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Partner Organisation - Burma

AAPP (Assistance Association for Political Prisoners)

Photo: Sophie Baker

Through the tireless efforts of Bo Kyi and his colleagues at AAPP, we have been able to distribute financial grants to hundreds of prisoners of conscience and their families, totalling £56,800. In many cases, prisoners of conscience were the main breadwinners for their families before they were arrested. Many families cannot afford to visit imprisoned family members regularly, especially when they are held in prisons far from home, a tactic deliberately employed by the regime as a form of psychological torture. Our funds enable families to travel to see their loved ones as well as paying for emergency health care. Money is also used for education costs to enable the children of prisoners of conscience to continue their schooling. The support we are able to provide directly to prisoners of conscience and their families not only helps to take care of basic needs, but also provides a much-needed morale boost. Our beneficiaries tell us that just knowing that someone cares can make a huge difference.

Without Bo Kyi’s courageous commitment to the cause, we would not be able to reach these brave individuals. As a college student, Bo Kyi participated in Burma’s “8.8.88 Uprising,” a popular revolt against military rule that reached a turning point on August 8, 1988. On that day, after months of unrest, millions of people took to the streets calling for an end to military rule. The military government’s violent response to the uprising resulted in the deaths of an estimated 3,000 people during the seven months of protests.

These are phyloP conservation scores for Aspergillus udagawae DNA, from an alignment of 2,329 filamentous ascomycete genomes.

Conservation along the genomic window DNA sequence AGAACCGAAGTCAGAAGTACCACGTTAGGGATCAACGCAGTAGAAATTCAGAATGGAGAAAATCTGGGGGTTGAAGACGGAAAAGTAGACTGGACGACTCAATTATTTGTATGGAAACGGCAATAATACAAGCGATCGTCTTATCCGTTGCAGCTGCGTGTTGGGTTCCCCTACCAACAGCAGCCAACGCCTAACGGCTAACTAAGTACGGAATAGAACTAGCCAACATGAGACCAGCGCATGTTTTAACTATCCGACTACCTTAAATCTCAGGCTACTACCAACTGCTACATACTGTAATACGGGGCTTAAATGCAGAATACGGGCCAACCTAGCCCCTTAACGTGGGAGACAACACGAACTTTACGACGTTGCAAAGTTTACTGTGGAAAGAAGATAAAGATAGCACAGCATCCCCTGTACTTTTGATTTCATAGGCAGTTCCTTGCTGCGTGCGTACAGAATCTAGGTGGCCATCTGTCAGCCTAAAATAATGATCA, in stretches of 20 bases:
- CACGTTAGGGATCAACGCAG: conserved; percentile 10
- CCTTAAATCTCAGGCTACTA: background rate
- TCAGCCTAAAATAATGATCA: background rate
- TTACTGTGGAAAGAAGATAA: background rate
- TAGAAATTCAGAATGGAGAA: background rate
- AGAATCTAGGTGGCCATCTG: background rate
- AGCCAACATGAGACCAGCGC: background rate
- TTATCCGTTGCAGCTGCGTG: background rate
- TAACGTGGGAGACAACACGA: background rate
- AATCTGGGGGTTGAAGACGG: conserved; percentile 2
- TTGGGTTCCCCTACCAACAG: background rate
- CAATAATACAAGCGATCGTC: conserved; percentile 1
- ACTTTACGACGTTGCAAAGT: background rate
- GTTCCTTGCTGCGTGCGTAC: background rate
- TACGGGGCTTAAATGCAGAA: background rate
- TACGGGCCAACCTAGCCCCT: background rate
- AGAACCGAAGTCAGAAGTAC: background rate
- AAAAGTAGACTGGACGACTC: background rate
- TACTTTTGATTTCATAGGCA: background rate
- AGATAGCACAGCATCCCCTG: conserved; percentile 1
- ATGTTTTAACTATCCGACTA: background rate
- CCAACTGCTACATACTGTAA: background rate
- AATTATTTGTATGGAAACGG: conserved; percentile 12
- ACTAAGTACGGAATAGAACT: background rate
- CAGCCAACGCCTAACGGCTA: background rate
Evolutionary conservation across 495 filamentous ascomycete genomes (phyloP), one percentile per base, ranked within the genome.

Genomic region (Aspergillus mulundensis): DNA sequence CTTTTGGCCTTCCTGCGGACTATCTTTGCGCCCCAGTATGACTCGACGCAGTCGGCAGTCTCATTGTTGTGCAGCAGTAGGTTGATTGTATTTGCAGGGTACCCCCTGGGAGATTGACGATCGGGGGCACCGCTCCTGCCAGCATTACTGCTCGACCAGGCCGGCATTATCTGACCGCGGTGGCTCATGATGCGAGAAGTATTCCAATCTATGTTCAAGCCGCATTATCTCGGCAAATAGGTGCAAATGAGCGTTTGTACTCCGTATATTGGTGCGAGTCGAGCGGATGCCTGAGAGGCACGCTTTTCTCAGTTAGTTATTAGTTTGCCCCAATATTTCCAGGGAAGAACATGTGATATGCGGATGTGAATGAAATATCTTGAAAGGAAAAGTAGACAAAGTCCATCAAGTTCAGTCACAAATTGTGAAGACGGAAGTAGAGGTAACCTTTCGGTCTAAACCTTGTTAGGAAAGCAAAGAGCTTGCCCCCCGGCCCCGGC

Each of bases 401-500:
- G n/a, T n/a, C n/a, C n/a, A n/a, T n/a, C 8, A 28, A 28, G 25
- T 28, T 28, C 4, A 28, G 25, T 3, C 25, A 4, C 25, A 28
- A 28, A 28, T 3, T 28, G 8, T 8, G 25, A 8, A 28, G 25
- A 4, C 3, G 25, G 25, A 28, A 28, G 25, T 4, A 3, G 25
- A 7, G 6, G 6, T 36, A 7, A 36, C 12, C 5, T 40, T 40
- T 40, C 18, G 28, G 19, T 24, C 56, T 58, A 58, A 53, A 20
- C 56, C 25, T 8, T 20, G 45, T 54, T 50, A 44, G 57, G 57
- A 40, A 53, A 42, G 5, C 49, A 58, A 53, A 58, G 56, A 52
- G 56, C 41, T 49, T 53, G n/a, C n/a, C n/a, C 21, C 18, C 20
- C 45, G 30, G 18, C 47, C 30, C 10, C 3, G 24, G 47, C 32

“The outside world largely ignored events inside Burma, but for me there was no escape,” said Bo Kyi. “As a student in Rangoon, I participated in many demonstrations and witnessed the brutal suppression by the riot police that killed and wounded so many.”

Bo Kyi ultimately spent seven years and three months in prison for his political activism. He suffered repeated interrogations, beatings, shackling, and torture in prison, amid squalid living conditions. In prison, Bo Kyi learned to speak and write in English, hiding his educational materials each time a warden passed his cell.

Upon his release from prison, Bo Kyi fled to the Burma-Thailand border, where he helped to found the Assistance Association of Political Prisoners in Mae Sot, Thailand.

As of March 2013 approximately 222 political activists remain imprisoned in Burma, where they endure abysmal treatment. The number political prisoners decreased sharply in January 2012 when many hundreds were released as part of a government amnesty.

Assistance Association of Political Prisoners (AAPP) works on behalf of current and former political prisoners and their families. It provides them with financial support and medical care, monitors prison conditions, and advocates internationally for the prisoners’ release.

For more information visit AAPP’s website